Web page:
To call Midnight Son a vampire film would do the drama a disservice. Written and directed visual effects maestro turned filmmaker Scott Leberecht the film follows Jacob (Zak Kilberg) a young man who lives a solitary nocturnal life due to a rare skin disorder. The narrative kicks off as Jacob’s condition begins to worsen. Almost like a superhero discovering his powers, Jacob struggles to comprehend or accept the changes in his nature. Jacobs internal conflict is the central driving force of the film and is played perfectly by Kilberg who captures the classic Jekyll and Hyde duality of his character. Underpinning the story of Jacobs transformation is his relationship with Mary (Maya Parish). From there first meeting there is immediate chemistry between the leads, helped in no small part by well written dialogue as the two get to know each other.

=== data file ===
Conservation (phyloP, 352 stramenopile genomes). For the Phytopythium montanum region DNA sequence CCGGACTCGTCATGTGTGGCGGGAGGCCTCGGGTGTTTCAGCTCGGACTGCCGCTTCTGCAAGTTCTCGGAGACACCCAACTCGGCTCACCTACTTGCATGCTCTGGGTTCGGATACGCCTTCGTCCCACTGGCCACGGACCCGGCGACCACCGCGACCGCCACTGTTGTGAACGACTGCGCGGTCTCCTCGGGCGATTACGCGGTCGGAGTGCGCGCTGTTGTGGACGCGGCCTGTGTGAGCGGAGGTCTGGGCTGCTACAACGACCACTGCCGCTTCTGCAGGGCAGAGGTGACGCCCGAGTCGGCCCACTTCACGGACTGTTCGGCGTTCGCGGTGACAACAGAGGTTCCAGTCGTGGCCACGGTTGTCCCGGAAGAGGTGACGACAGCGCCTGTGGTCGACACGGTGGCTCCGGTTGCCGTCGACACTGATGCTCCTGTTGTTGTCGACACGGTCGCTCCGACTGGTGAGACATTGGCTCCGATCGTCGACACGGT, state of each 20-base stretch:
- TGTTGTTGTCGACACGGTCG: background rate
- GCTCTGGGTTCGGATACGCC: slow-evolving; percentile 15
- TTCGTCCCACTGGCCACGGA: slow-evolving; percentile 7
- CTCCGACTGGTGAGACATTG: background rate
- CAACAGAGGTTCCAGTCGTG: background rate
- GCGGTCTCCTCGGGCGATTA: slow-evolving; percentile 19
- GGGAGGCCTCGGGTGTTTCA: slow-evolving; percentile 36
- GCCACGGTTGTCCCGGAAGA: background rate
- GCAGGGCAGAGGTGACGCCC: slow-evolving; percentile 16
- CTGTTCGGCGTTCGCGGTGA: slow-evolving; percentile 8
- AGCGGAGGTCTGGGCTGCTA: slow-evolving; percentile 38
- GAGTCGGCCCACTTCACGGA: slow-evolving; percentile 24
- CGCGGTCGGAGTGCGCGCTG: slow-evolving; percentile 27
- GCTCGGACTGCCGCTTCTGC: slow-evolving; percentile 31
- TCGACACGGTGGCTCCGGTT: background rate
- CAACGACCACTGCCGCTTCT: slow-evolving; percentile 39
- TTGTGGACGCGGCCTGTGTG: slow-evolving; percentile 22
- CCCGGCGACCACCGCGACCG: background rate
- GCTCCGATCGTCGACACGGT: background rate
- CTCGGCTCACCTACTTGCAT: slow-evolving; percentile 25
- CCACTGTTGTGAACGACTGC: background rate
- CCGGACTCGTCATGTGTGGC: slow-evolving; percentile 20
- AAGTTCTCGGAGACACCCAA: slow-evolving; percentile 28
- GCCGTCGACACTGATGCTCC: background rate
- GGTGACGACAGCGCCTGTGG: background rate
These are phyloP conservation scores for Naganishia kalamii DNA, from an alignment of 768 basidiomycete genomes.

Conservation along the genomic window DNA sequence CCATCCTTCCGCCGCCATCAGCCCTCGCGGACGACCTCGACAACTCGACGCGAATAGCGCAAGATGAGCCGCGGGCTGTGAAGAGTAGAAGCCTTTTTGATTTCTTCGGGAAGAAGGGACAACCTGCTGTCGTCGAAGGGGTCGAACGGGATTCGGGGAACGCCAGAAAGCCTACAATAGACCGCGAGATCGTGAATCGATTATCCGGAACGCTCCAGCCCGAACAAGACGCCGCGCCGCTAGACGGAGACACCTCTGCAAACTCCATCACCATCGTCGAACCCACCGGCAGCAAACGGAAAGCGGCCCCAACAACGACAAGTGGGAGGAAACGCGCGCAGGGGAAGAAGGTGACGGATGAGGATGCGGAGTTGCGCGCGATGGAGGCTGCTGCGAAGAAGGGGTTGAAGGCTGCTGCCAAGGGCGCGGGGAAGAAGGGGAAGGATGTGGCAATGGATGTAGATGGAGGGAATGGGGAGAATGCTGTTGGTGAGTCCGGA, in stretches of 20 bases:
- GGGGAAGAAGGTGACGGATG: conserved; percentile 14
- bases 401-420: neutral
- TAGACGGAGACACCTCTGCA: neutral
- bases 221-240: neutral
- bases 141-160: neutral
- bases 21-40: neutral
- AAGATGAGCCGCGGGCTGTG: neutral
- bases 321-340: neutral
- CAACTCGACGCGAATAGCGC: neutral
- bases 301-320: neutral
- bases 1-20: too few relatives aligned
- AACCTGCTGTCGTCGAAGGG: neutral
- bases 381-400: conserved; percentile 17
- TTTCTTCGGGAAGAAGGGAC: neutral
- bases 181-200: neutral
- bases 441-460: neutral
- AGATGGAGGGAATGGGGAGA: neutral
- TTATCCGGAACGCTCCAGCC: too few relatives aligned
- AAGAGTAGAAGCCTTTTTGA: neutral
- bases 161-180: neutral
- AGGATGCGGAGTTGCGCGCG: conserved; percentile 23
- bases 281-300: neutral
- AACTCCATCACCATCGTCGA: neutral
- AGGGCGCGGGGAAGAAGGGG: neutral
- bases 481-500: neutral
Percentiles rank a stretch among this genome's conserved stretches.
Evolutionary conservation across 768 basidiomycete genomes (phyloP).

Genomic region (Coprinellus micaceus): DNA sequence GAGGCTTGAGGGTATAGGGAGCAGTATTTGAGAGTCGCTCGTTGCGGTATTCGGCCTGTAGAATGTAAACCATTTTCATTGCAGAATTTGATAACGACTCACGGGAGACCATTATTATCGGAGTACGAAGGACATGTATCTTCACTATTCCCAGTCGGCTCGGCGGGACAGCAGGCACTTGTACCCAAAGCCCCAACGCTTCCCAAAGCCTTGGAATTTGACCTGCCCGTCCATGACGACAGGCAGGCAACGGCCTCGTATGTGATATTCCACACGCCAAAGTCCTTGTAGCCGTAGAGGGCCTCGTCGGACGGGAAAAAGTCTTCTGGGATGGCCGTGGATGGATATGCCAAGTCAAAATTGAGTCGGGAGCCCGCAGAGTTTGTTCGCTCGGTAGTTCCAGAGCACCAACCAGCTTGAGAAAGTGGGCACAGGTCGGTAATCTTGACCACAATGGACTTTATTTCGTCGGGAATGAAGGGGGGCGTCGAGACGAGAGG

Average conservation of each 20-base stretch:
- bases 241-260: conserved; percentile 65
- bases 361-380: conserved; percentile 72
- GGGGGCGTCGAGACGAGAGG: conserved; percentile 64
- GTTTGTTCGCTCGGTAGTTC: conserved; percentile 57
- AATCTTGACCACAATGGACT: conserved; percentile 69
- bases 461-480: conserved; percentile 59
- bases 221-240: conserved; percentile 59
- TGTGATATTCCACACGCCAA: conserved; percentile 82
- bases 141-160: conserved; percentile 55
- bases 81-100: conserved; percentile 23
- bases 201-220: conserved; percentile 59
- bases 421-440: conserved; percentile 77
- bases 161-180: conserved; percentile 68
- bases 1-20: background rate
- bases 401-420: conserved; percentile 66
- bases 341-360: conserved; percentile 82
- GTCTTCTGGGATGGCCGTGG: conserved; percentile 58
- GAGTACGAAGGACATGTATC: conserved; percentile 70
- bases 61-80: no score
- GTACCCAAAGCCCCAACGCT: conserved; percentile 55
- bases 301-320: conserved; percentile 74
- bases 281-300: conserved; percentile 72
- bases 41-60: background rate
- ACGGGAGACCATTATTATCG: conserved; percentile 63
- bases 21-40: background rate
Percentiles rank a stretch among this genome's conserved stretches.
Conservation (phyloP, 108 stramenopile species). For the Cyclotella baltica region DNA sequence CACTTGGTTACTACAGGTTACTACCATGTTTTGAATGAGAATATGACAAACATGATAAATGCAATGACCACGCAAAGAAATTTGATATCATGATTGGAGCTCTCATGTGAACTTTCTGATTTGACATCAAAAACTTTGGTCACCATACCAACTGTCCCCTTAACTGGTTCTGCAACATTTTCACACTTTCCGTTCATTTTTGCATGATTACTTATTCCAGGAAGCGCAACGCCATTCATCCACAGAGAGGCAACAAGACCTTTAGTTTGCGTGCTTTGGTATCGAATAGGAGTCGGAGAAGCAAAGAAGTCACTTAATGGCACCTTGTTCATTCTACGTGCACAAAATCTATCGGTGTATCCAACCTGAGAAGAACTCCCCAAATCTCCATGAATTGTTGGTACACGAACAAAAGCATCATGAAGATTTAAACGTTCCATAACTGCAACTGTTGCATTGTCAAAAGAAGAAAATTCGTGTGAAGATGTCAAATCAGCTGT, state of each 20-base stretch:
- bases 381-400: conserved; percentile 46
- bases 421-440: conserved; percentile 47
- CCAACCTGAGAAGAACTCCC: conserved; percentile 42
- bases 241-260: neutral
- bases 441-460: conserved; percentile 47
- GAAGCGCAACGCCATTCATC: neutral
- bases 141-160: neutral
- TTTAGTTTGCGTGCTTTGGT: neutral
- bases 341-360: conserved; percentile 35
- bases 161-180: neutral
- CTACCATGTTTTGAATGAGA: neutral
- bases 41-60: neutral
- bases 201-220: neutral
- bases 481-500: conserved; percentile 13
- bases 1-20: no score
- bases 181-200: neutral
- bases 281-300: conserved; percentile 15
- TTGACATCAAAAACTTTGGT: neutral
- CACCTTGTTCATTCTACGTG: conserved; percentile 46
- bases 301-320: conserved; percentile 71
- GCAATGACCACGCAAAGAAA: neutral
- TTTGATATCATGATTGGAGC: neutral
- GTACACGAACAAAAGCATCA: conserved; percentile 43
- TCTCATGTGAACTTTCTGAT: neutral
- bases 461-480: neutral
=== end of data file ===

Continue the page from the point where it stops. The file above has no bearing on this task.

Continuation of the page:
As Jacob’s condition develops so does his relationship with Mary, providing a perfect catalyst for his inner struggle. It would be easy to compare the themes within the love story at the centre of Midnight Son to another more mainstream series of films (which will remain nameless). However the dark, realistic tone of the film along with scenes of both emotional depth and extreme violence set it apart from its peers as a grown-up drama first and genre film second. It’s no coincidence that Leberecht’s tight, direct script only uses the ‘V’ word once. At just ninety minutes the drama moves at a brisk pace and while its refreshing to see a movie get to the point in an age where more and more films are pushing the three hour mark, the quality on show here only made me wish the film was a little longer. An extra half an hour to the running time could have helped flesh out some of the supporting characters and made the ending that much more dramatic.
A well-acted and well-directed spin on a genre thats almost been done to death Midnight Son offers a small personal story driven by horror and suspense.
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